Late yesterday Portugal’s parliament voted down the newest austerity bill backed by PM Jose Socrates and his minority Socialist party. While the outcome wasn’t a great surprise, Socrates had made it clear going into the vote that if the package didn’t pass he’d step down. Now with his resignation tendered, there’s increased noise that Portugal will asks for a bailout from the EU and IMF worth €50-100 Billion in the coming days. [The risk premium to own Portuguese debt has jumped, reflected by Portuguese CDS trading up 37bps since Monday (3/21) to 533 bps.]
Under these circumstances, and the decision by Fitch today to cutting Portugal’s debt rating, today begins the first of a two-day EU Summit to decide on the structure of the region's temporary and permanent bailout funds. The most recent kink in the armor comes with Finland’s firm stance that it won’t approve increasing its loan guarantees to the temporary bailout fund (the European Financial Stability Facility, or EFSF) in order to raise its full capacity to €440 Billion versus the current ~ €250 Billion. It also appears Ireland will not get a concession on the interest rate of its bailout loan (~5.8%) as the country is unwilling to hike its corporate tax rate (at 12.5% vs EU average of 23%). All in, it appears friction may well divide the Summit and prevent a unified decision. We believe this would weaken the common currency.
This EUR-USD has held up well this month despite sovereign debt contagion fears coming back into the market spotlight over recent weeks. We primarily attribute this to the USD’s weakness. However, we believe the market has largely priced in that the Summit would go off without a hitch, meaning that both the increase in funding for the temporary bailout fund (EFSF) would pass as would a permanent fund, or the European Stability Mechanism worth €500 Billion beginning in mid-2013. Should this not be the case, we’d expect the EUR-USD to pull back from its recent steady level of $1.41.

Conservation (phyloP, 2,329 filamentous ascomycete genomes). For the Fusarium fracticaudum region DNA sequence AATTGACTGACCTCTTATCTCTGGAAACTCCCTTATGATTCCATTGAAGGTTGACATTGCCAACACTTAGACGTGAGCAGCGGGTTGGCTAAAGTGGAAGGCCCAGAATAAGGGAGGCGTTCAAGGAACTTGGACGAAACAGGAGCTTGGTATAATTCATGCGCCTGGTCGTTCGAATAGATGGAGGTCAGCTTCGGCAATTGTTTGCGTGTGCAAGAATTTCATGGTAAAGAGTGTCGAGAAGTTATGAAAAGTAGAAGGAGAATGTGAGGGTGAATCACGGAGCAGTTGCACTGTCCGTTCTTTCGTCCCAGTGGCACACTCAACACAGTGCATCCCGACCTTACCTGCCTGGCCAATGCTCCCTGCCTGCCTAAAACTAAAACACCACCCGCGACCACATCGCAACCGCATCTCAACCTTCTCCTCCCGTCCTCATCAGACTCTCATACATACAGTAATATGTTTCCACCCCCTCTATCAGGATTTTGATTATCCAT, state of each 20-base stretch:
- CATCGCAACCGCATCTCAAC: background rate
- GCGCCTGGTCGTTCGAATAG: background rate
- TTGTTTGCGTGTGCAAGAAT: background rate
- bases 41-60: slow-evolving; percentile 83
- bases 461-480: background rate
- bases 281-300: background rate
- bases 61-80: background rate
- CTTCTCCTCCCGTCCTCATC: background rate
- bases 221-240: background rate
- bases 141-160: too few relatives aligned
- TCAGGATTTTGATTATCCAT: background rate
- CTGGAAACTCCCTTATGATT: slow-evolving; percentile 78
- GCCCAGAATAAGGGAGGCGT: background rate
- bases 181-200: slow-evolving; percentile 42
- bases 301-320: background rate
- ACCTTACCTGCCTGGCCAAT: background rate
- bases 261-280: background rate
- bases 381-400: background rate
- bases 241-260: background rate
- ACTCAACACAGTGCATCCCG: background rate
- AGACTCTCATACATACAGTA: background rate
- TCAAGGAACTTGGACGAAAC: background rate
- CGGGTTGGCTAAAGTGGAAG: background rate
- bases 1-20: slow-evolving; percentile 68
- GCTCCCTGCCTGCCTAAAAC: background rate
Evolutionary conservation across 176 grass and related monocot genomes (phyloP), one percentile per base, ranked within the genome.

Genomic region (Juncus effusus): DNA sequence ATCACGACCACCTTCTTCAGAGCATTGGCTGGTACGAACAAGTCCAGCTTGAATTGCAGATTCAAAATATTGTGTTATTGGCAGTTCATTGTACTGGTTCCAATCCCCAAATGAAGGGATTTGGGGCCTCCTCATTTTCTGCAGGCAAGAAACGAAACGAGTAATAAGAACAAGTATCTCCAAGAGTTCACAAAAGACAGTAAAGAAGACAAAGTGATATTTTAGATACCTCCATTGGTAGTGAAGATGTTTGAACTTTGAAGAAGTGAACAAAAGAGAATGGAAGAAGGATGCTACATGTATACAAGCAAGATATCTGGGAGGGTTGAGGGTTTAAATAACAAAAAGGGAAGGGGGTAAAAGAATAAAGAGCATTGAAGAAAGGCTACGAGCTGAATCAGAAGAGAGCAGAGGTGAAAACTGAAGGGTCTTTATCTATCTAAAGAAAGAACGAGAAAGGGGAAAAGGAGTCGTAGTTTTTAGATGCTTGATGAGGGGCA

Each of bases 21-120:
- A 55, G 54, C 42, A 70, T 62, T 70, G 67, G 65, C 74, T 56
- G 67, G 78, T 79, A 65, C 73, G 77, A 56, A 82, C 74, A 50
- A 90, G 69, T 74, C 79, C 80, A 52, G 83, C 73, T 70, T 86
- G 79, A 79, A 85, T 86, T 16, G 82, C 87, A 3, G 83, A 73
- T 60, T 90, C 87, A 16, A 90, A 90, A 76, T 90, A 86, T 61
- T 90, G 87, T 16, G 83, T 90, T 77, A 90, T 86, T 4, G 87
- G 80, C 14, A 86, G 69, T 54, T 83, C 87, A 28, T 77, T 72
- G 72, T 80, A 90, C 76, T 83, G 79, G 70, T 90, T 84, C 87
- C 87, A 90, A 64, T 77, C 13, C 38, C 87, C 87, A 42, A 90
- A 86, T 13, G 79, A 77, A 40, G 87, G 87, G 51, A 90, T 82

We bought the British Pound via the etf FXB in the Hedgeye Virtual Portfolio yesterday (see levels below). We’ll have a post out on our outlook on the UK economy, including the implications of Chancellor of the Exchequer Osborne’s 2011 Budget, in the coming days. We remain short Italy (EWI) and Spain (EWP) over the intermediate term TREND.
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Conclusion: Is it time to buy Brazilian equities? We think not, though we are certainly much less bearish on them than we have been in recent months.
When we when we initially turned bearish on Brazilian equities in November (alongside most other emerging markets), we were making the call within the context of our contrarian intermediate-term TREND thesis of Global Growth Slowing as Global Inflation Accelerates. Understanding full well history’s lessons of inflation eroding EM growth and asset returns augmented our conviction then.
Fast-forward nearly five months, and we have no less conviction with our fundamental call – if anything, $115 crude oil is incrementally supportive. We do, however, have less conviction in being bearish on Brazilian equities, as a lot of the scenarios we initially forecasted have already played out. Simply put, we’re running out of catalysts on the short side, so, naturally, we’re reining in our bearishness:
Given that we’re inclined to be less bearish on Brazilian equities at current prices (relative to our entry point), the next risk management question to ask is, “Is it time to get long?”
For now, our answer is “no”, for two reasons:
Addressing the latter point specifically, Morgan Stanley and Citigroup have come out recently recommending buying Brazilian call options (MS) and overweighting Brazilian equities (Citi). While we don’t want to dismiss their recommendations just for the sake of being contrarian, both history and our own anecdotal experience has shown sell-side recommendations tend to be lagging, if not outright contrarian, indicators.